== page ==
Is the Pandemic Bringing Out Your Child's OCD Tendencies?

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In response to the coronavirus pandemic, people across the globe are dramatically changing their everyday behaviors. Kids and adults alike pay more attention to when and how they wash their hands, who they come in contact with, and what steps they take to ward off infection.

"It's interesting to see how children are navigating the pandemic, particularly since the climate looks much different now than it did in March," says Kelly Melistas, a child and adolescent psychologist at Henry Ford Health System. "The anxiety kids are facing on a daily basis is unprecedented — and uncertainty regarding the coronavirus can fuel that baseline anxiety."

The end result: Kids may be more likely to display obsessive or compulsive behaviors.

How To Ease Anxiety In Kids

As the number of COVID-19 cases climbs, kids continue to miss out on what they know as "normal” life: friends, traditional schooling and maybe even the sense that they're safe in the world.

"We're inundated with information about the coronavirus every day," says Melistas. "With such unrest, some level of obsessive or compulsive behavior is a natural response." Maybe your kid washes his hands a dozen times a day, or maybe he's afraid to play in your own backyard without a mask on. He might be checking his online classroom every five minutes.

Most of these behaviors are an attempt to regain control. So how do you curb these responses and reassure your children? Try these four strategies:

  1. Control the narrative: Hearing about rising case counts and ongoing school closures can be scary for all of us, but especially for children. "It's important for parents to control the narrative — and limit a child's exposure to the news. Be selective about what you allow your child to watch and listen to. Gather as much authoritative information as you can and then share the facts with your kids in age-appropriate ways," Melistas suggests.
  2. Check yourself: Kids are astonishingly skilled at picking up on our emotions. If your anxiety level is off the charts, chances are good that your kids will feed off that nervous energy. "Give yourself permission to feel the feelings and don't try to hide them from your children," Melistas advises. "Just make sure you also model healthy ways to manage anxiety." Practice deep breathing, break out an adult coloring book or do 15 minutes of yoga. It doesn't matter what you do, as long as you show your children that you're being proactive about managing complex emotions.
  3. Teach them new coping skills: Many kids are missing their usual ways of coping. They can't blow off steam with a game of hoops, vent to their friends or hit the gym for a tough workout. Instead, give them something positive to focus on. Go for a walk together, read a book or practice a new type of art.
  4. Know your kid: Some children need more reassurance than others. Knowing what works for your child and what makes them more — or less — anxious is invaluable. "Sometimes a vivid imagination can worsen existing anxiety," Melistas says. "When anxiety worsens, and kids don't have appropriate coping skills, that's when compulsive behaviors can happen."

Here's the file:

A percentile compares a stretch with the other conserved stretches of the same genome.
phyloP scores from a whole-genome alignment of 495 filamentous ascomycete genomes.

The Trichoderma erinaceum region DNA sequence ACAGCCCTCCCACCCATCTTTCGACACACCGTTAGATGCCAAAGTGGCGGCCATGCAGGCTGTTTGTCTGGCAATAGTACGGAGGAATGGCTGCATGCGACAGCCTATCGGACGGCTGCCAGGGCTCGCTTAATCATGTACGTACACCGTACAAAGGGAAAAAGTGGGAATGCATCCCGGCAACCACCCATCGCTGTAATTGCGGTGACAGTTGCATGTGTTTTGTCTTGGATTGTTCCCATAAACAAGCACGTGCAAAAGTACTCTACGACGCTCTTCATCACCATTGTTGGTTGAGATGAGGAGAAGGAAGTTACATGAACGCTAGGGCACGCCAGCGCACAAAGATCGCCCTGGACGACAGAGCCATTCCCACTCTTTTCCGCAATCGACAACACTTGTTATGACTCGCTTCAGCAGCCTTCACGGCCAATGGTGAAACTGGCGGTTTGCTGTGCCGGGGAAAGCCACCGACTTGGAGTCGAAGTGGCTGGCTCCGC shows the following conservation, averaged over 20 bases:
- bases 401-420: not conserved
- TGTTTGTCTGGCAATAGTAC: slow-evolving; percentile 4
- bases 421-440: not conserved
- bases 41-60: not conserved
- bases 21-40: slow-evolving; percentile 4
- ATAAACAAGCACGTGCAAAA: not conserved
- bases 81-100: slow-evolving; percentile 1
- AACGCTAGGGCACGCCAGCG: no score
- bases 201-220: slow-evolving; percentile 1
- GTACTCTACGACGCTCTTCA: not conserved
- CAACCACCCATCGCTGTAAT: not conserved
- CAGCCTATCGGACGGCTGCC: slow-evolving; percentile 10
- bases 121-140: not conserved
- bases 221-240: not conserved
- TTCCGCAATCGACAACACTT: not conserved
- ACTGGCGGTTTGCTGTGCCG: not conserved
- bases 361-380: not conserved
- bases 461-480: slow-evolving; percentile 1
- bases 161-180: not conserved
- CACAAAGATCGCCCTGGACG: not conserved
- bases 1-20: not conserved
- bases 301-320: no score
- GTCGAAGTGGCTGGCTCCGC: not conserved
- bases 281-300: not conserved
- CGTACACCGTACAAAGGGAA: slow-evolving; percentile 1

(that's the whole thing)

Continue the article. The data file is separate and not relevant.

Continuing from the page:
The coronavirus pandemic has presented new challenges for all of us. The uncertainty, lack of normalcy and frustration can be upsetting, especially for children who haven't yet developed appropriate coping skills.

"It's important to validate your children's feelings and reassure them that it's okay to be worried; that you're doing all the things you need to do to stay safe and healthy," suggests Melistas. "Remind them that washing their hands, wearing a mask and keeping a safe distance between themselves and other people will help keep them safe and give kids a sense of control."

When To Get Your Child Help For OCD or Anxiety

If you notice excessive worry or anxiety in your child that persists for more than a week or two, make an appointment with a healthcare provider for advice on how to help them cope or whether it might be a sign of an anxiety condition, like obsessive-compulsive disorder (OCD). OCD is characterized by unwanted thoughts and fears (obsessions) that lead to repetitive (or compulsive) behaviors, and it can affect both adults and children.

A few signs to watch out for:

  • An inability to function or complete age-appropriate tasks
  • Compulsive handwashing
  • Persistent worries about germs or bad things happening
  • Changes in sleep patterns
  • Changes in appetite
  • Disinterest in activities they used to enjoy

Schedule time every day to talk with your children. Kids and adults alike are inundated with tasks and information during the pandemic, so it's especially important to sit down with your kids regularly and check in with them about how they're feeling.

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To find a doctor at Henry Ford, visit henryford.com or call 1-800-HENRYFORD (436-7936).

Kelly Melistas is a child and adolescent psychologist at Henry Ford Health System who sees patients at Henry Ford Medical Center - Columbus.

Categories: ParentWell